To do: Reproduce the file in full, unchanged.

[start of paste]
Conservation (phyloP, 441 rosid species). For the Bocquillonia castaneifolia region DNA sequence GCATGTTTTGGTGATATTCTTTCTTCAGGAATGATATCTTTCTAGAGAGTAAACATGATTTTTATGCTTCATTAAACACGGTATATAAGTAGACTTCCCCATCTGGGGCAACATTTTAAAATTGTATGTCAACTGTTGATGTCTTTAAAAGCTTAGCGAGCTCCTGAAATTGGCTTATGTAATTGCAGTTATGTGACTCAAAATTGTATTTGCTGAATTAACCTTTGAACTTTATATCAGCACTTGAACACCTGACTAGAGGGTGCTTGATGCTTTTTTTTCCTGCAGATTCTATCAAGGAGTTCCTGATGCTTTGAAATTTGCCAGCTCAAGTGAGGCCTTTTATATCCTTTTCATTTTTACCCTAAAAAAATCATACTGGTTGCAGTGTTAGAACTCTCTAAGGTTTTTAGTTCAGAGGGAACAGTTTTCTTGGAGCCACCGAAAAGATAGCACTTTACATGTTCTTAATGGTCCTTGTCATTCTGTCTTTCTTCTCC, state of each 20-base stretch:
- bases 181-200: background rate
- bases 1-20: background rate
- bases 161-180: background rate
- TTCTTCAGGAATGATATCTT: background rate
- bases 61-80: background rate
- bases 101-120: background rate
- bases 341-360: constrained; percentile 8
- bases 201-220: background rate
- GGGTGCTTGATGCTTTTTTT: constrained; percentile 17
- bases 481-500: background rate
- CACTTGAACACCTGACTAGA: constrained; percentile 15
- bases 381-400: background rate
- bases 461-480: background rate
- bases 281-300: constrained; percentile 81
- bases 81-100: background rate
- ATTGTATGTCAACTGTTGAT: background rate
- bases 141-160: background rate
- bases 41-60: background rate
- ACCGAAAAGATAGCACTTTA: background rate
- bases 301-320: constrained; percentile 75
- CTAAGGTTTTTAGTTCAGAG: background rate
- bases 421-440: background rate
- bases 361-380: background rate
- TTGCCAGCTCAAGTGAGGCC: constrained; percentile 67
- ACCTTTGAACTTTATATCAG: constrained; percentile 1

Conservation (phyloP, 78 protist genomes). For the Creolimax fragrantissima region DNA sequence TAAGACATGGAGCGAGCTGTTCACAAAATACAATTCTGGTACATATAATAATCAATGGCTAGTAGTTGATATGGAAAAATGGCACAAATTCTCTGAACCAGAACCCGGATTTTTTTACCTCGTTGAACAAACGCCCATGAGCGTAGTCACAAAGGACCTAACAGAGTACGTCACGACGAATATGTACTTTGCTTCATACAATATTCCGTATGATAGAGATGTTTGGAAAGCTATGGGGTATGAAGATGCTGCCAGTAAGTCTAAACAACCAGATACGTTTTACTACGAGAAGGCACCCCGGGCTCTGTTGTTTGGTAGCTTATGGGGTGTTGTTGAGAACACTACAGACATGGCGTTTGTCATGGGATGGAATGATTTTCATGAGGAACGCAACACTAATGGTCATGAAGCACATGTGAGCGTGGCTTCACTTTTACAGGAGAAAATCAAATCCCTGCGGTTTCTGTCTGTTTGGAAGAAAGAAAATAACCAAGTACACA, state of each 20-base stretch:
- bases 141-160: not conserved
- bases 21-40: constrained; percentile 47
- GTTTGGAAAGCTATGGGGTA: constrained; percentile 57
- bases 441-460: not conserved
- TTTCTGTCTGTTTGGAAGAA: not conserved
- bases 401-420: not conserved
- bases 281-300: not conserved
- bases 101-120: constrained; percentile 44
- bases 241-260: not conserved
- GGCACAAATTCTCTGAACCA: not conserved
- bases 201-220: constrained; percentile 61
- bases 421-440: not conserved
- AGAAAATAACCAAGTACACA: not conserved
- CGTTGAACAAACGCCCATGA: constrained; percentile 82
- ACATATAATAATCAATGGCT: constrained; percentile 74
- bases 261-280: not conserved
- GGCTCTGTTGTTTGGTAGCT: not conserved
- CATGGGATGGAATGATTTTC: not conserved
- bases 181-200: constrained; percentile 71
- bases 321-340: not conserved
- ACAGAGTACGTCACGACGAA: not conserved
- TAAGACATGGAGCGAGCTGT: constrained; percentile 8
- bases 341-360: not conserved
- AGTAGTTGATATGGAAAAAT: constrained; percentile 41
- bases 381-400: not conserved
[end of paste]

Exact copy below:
Conservation (phyloP, 441 rosid species). For the Bocquillonia castaneifolia region DNA sequence GCATGTTTTGGTGATATTCTTTCTTCAGGAATGATATCTTTCTAGAGAGTAAACATGATTTTTATGCTTCATTAAACACGGTATATAAGTAGACTTCCCCATCTGGGGCAACATTTTAAAATTGTATGTCAACTGTTGATGTCTTTAAAAGCTTAGCGAGCTCCTGAAATTGGCTTATGTAATTGCAGTTATGTGACTCAAAATTGTATTTGCTGAATTAACCTTTGAACTTTATATCAGCACTTGAACACCTGACTAGAGGGTGCTTGATGCTTTTTTTTCCTGCAGATTCTATCAAGGAGTTCCTGATGCTTTGAAATTTGCCAGCTCAAGTGAGGCCTTTTATATCCTTTTCATTTTTACCCTAAAAAAATCATACTGGTTGCAGTGTTAGAACTCTCTAAGGTTTTTAGTTCAGAGGGAACAGTTTTCTTGGAGCCACCGAAAAGATAGCACTTTACATGTTCTTAATGGTCCTTGTCATTCTGTCTTTCTTCTCC, state of each 20-base stretch:
- bases 181-200: background rate
- bases 1-20: background rate
- bases 161-180: background rate
- TTCTTCAGGAATGATATCTT: background rate
- bases 61-80: background rate
- bases 101-120: background rate
- bases 341-360: constrained; percentile 8
- bases 201-220: background rate
- GGGTGCTTGATGCTTTTTTT: constrained; percentile 17
- bases 481-500: background rate
- CACTTGAACACCTGACTAGA: constrained; percentile 15
- bases 381-400: background rate
- bases 461-480: background rate
- bases 281-300: constrained; percentile 81
- bases 81-100: background rate
- ATTGTATGTCAACTGTTGAT: background rate
- bases 141-160: background rate
- bases 41-60: background rate
- ACCGAAAAGATAGCACTTTA: background rate
- bases 301-320: constrained; percentile 75
- CTAAGGTTTTTAGTTCAGAG: background rate
- bases 421-440: background rate
- bases 361-380: background rate
- TTGCCAGCTCAAGTGAGGCC: constrained; percentile 67
- ACCTTTGAACTTTATATCAG: constrained; percentile 1

Conservation (phyloP, 78 protist genomes). For the Creolimax fragrantissima region DNA sequence TAAGACATGGAGCGAGCTGTTCACAAAATACAATTCTGGTACATATAATAATCAATGGCTAGTAGTTGATATGGAAAAATGGCACAAATTCTCTGAACCAGAACCCGGATTTTTTTACCTCGTTGAACAAACGCCCATGAGCGTAGTCACAAAGGACCTAACAGAGTACGTCACGACGAATATGTACTTTGCTTCATACAATATTCCGTATGATAGAGATGTTTGGAAAGCTATGGGGTATGAAGATGCTGCCAGTAAGTCTAAACAACCAGATACGTTTTACTACGAGAAGGCACCCCGGGCTCTGTTGTTTGGTAGCTTATGGGGTGTTGTTGAGAACACTACAGACATGGCGTTTGTCATGGGATGGAATGATTTTCATGAGGAACGCAACACTAATGGTCATGAAGCACATGTGAGCGTGGCTTCACTTTTACAGGAGAAAATCAAATCCCTGCGGTTTCTGTCTGTTTGGAAGAAAGAAAATAACCAAGTACACA, state of each 20-base stretch:
- bases 141-160: not conserved
- bases 21-40: constrained; percentile 47
- GTTTGGAAAGCTATGGGGTA: constrained; percentile 57
- bases 441-460: not conserved
- TTTCTGTCTGTTTGGAAGAA: not conserved
- bases 401-420: not conserved
- bases 281-300: not conserved
- bases 101-120: constrained; percentile 44
- bases 241-260: not conserved
- GGCACAAATTCTCTGAACCA: not conserved
- bases 201-220: constrained; percentile 61
- bases 421-440: not conserved
- AGAAAATAACCAAGTACACA: not conserved
- CGTTGAACAAACGCCCATGA: constrained; percentile 82
- ACATATAATAATCAATGGCT: constrained; percentile 74
- bases 261-280: not conserved
- GGCTCTGTTGTTTGGTAGCT: not conserved
- CATGGGATGGAATGATTTTC: not conserved
- bases 181-200: constrained; percentile 71
- bases 321-340: not conserved
- ACAGAGTACGTCACGACGAA: not conserved
- TAAGACATGGAGCGAGCTGT: constrained; percentile 8
- bases 341-360: not conserved
- AGTAGTTGATATGGAAAAAT: constrained; percentile 41
- bases 381-400: not conserved